In Depth: Mazda i-Eloop

Mazda wants you to save fuel while being able to maintain the fun to drive factor that their cars are known for. One way they’ve done that is by using SkyActiv technology in their recent vehicles. But they have another trick up their sleeve. That trick is Mazda i-Eloop.

i-Eloop stands for Intelligent Energy Loop. It’s a brake energy regeneration system. Normally when you hit the brake pedal in a car, the kinetic energy that the braking process creates is simply lost. Mazda uses this to power to relieve the engine from the need to produce this electricity for your in-car stereo, navigation system, lights, and anything else electrical. By recovering and reusing the energy that is produced when a car decelerates, Mazda can get significant improvements in fuel economy. Before I tell you how it works, let’s look at the parts that make up the i-Eloop system:

  • Variable voltage alternator: Responding to voltage level charges in the capacitor, the alternator automatically varies its voltage (between 12V and 25V) in order to smoothly transfer electricity to the capacitor.
  • Electric Double Layer Capacitor: An electricity storage device similar to a battery. but it does not involve a chemical reaction.
  • DC/DC convertor: Converts the voltage of electricity from the capacitor (max. 25V) to 12V in order to supply power to the electrical components. 

The first thing you notice is that there is no battery. The reason is simple. By using a capacitor to store energy you get the following advantages:

  • You get a power density of over 10kW/kg which is something that a battery (lithium-ion or lead acid) can’t come close to.
  • It is capable of charging and discharging a large amount of energy at once. That’s another thing that batteries can’t match.
  • There’s a very low amount of deterioration after repeated charging and discharging. A battery has to be replaced eventually. Usually within a few years at a cost to you.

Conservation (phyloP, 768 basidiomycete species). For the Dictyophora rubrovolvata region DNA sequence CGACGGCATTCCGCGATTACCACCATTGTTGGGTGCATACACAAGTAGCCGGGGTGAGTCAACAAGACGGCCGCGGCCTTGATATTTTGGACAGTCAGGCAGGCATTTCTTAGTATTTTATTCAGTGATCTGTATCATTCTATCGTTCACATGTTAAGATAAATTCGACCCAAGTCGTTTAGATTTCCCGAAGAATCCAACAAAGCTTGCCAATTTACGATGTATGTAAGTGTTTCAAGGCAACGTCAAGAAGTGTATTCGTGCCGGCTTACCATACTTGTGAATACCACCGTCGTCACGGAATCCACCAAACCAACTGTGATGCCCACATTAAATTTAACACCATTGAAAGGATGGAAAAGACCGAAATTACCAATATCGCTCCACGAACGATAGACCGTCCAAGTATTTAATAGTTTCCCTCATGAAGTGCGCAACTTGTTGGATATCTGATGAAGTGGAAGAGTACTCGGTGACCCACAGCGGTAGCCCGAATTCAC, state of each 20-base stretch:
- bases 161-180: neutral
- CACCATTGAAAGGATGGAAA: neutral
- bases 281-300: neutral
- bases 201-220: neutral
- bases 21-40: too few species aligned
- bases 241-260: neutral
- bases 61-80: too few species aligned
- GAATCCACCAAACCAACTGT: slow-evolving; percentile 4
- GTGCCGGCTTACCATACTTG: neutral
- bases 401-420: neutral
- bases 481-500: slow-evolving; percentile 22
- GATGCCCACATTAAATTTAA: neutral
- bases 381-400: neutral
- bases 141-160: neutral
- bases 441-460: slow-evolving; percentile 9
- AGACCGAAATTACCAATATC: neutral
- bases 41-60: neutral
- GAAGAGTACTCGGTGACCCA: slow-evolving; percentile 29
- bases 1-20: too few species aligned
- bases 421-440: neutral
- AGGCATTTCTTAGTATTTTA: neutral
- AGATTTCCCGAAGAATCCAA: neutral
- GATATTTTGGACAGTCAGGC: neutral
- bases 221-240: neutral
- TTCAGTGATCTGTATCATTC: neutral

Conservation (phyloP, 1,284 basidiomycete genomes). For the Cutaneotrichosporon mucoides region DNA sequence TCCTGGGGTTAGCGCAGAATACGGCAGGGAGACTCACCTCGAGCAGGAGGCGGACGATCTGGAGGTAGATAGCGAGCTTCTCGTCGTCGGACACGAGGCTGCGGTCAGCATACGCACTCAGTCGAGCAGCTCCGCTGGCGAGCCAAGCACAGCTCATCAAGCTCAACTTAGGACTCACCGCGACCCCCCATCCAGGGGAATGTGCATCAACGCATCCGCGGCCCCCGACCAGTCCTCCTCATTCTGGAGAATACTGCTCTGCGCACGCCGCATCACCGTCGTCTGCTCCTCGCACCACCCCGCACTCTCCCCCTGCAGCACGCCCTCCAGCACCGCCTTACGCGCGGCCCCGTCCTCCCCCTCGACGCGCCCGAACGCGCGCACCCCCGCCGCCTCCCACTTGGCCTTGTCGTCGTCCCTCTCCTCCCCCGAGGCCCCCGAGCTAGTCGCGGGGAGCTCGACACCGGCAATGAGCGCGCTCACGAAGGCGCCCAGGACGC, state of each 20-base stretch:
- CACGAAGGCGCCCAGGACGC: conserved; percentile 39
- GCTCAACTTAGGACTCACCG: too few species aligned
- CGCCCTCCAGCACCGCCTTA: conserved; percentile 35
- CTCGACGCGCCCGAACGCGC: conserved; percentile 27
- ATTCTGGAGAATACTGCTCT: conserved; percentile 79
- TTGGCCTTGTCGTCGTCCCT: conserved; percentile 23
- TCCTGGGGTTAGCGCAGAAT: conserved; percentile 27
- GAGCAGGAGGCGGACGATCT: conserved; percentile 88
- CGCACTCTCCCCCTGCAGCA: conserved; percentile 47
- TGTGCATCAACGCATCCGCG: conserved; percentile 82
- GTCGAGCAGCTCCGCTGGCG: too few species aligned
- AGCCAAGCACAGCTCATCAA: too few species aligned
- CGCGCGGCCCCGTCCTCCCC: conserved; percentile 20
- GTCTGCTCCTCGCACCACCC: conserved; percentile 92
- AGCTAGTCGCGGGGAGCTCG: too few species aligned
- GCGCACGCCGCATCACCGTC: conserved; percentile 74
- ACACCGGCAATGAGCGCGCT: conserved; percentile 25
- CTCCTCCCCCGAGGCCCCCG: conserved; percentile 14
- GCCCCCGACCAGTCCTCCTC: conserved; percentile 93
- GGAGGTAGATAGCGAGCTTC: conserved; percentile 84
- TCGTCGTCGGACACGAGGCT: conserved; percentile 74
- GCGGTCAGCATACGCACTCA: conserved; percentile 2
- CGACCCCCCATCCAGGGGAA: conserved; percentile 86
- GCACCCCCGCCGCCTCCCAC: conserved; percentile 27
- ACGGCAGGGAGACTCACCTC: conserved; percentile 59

• The capacitor mainly consists of activated carbon which is derived from coconut husks. No precious metals or heavy metals are used. That means it’s environmentally friendly.
  • Capacitors unlike batteries can work at higher ambient temperatures making it possible to locate it in the engine bay. Batteries in hybrids are typically in the trunk which affects how the car can handle and reduces the available storage space in the trunk.

Now how does i-Eloop work? When the accelerator is released, a high-performance alternator powered by torque from the tires generates electric energy which is quickly transferred to the capacitor. Now when you accelerate, the alternator does not generate electricity. Instead, the capacitor generates the electricity. The fact that the engine is not generating electricity means that it can be turned off at stop lights automatically and automatically turned on when you let go of the brakes. Mazda calls the automatic stop/start functionality i-Stop and in combination with i-Eloop, it can deliver up to a 10% savings in fuel. Now if the electricity available exceeds what the car is actually using, the excess electricity is used to charge the lead-acid battery that starts the car.

Another thing to note is that Mazda paid special attention to ensure that the system produces the maximum power generating torque for a given degree of deceleration but does not itself produce unnecessary deceleration which may annoy the driver. For example, if you drive a typical hybrid, hitting the brakes feels very weird and disconnected. That drives some people (like me for example) nuts. So the fact that Mazda looked after that is great.

This technology is available as an option in the Mazda6 and Mazda3. I’m sure it will be making an appearance in other Mazda vehicles eventually. That way regardless of what Mazda you drive, you can get better fuel economy while keeping the fun to drive factor. This is an option that’s very much looking into if you’re in the market for a car from Mazda.

5 Responses to “In Depth: Mazda i-Eloop”

  1. Why is a special battery required for I eloop?

    • Christopher Says:

      Unlike conventional batteries, capacitors can charge very quickly. However, also unlike batteries, they don’t typically hold a charge very long which makes them perfect for this type of scenario.

  2. Jim Simonin Says:

    So just how expensive is replacing this special alternator and special capacitor?

  3. This technology is great. Its nice that Mazda has thought about fuel conservation. The one thing which has surprised me a lot is that it doesn’t have car battery. How much time do the capacitors take to charge?

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